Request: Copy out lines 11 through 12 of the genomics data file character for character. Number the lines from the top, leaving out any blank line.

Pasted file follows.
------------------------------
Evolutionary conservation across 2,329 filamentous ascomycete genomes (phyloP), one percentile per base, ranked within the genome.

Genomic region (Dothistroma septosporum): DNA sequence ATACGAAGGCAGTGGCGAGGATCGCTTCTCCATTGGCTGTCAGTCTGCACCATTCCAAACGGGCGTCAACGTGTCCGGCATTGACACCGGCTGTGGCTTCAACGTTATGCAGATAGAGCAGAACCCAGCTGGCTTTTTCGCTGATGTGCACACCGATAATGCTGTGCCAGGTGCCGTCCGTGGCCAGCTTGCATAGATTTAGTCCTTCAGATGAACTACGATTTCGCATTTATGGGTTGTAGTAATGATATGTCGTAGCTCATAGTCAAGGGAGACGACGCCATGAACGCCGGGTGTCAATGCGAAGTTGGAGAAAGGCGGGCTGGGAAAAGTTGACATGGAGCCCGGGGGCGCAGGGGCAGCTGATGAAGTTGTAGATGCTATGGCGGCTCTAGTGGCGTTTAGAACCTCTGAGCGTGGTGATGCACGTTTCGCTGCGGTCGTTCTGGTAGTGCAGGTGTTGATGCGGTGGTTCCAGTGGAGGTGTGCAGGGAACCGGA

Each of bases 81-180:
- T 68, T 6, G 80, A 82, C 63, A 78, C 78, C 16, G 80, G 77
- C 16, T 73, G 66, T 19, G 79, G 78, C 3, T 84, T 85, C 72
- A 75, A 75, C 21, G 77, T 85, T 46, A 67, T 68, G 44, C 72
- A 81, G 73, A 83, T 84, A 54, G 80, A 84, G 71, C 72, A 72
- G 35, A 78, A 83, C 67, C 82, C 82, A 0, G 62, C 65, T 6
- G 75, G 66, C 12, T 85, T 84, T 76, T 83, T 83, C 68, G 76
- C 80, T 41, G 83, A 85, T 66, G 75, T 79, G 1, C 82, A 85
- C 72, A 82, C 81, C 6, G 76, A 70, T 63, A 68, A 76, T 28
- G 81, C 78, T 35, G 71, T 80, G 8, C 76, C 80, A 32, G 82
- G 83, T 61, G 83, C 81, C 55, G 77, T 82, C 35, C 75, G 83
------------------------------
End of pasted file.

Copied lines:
- C 72, A 82, C 81, C 6, G 76, A 70, T 63, A 68, A 76, T 28
- G 81, C 78, T 35, G 71, T 80, G 8, C 76, C 80, A 32, G 82